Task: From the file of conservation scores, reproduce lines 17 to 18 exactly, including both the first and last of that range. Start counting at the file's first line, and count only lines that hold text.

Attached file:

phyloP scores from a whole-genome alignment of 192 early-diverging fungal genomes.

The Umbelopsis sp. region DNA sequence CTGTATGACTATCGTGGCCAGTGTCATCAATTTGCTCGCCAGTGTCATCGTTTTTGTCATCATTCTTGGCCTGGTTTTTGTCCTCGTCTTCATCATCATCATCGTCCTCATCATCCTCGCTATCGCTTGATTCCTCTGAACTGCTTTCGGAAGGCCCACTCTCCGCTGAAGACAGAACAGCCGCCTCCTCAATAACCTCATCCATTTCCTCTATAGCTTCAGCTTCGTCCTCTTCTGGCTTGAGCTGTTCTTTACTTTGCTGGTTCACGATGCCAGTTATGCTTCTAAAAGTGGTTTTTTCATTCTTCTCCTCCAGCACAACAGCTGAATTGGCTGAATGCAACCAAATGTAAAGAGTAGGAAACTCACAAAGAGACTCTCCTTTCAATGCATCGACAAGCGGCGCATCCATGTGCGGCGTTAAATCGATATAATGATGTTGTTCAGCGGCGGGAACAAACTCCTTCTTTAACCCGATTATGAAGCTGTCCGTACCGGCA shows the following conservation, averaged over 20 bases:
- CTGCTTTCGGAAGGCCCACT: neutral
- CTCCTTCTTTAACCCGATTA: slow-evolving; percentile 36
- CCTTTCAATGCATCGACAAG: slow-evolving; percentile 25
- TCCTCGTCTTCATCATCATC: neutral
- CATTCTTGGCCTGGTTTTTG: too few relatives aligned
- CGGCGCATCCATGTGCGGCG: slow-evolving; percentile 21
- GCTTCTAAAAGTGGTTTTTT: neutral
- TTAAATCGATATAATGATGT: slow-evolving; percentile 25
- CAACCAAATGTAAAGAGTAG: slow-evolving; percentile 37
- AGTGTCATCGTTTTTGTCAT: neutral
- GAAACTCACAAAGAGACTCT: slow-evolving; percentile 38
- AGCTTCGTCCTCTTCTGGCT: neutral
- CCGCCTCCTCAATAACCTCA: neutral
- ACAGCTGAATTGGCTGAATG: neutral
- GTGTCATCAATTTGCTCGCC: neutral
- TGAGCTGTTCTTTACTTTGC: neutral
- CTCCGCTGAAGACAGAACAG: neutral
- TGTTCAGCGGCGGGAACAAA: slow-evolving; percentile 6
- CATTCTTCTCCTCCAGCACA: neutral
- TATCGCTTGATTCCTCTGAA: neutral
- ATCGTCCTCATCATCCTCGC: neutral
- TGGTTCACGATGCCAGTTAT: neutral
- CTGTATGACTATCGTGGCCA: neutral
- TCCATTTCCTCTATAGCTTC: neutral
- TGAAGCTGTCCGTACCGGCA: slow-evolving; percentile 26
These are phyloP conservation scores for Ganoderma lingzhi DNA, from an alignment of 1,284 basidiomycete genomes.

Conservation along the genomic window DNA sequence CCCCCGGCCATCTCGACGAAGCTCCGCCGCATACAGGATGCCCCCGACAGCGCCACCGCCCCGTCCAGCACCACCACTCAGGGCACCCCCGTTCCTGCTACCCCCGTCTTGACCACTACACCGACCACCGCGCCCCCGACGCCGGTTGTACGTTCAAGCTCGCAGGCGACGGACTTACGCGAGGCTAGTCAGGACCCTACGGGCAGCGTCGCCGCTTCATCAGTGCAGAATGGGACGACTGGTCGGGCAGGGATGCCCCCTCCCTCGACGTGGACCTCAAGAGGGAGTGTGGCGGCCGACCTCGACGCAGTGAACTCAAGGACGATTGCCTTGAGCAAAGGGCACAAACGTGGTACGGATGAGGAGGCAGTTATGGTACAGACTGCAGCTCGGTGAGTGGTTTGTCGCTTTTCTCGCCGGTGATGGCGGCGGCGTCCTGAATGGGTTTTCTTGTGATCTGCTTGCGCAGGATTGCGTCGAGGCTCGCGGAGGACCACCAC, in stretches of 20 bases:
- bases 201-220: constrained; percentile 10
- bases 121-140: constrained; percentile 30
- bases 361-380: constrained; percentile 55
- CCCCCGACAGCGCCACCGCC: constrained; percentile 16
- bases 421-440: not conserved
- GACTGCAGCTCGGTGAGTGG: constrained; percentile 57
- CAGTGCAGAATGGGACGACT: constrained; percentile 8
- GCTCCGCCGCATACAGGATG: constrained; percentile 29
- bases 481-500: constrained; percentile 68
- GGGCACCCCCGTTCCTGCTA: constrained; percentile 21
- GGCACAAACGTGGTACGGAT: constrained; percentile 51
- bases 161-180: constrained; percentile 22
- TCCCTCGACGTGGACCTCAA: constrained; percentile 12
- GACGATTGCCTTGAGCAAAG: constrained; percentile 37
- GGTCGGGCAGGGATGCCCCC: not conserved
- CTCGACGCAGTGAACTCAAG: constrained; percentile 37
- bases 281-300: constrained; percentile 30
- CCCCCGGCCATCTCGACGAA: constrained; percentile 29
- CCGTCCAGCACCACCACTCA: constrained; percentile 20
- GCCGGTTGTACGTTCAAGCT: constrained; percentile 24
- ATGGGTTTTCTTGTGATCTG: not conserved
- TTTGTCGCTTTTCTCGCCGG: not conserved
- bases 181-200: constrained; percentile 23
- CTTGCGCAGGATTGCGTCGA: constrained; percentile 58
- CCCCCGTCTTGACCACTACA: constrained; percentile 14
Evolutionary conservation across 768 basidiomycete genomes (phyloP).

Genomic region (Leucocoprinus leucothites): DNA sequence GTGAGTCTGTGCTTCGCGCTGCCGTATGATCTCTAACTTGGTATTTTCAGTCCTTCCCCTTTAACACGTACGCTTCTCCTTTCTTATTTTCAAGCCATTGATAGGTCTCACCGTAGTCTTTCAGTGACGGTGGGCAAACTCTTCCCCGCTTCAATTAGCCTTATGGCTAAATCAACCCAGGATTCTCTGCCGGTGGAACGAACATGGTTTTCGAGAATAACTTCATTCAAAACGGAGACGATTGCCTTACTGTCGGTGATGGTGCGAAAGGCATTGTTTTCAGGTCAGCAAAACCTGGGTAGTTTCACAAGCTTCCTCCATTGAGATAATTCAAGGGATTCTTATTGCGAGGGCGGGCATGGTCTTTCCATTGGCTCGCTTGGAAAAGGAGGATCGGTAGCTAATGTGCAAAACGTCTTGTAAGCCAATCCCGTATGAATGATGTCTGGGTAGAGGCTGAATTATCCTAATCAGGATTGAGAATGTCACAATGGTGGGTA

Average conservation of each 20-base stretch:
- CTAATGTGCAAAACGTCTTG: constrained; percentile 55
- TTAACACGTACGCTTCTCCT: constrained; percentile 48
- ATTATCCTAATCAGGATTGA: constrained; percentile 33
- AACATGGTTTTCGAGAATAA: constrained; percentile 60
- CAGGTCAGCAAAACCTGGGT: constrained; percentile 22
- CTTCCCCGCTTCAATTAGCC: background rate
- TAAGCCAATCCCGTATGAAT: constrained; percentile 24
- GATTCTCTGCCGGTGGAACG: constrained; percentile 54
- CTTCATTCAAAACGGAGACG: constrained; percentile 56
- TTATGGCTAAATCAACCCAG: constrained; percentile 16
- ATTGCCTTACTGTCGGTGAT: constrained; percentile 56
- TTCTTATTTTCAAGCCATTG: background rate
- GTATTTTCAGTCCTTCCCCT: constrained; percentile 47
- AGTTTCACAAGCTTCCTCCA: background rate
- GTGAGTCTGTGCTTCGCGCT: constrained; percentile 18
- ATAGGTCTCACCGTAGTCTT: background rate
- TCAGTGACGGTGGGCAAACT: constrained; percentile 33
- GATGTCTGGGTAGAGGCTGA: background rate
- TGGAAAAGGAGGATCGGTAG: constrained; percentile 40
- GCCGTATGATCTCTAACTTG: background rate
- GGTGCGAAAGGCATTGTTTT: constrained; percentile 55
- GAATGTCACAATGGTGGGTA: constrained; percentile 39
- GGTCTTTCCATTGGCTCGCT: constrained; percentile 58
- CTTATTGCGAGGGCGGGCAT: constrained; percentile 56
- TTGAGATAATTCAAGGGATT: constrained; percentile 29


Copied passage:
- GTGTCATCAATTTGCTCGCC: neutral
- TGAGCTGTTCTTTACTTTGC: neutral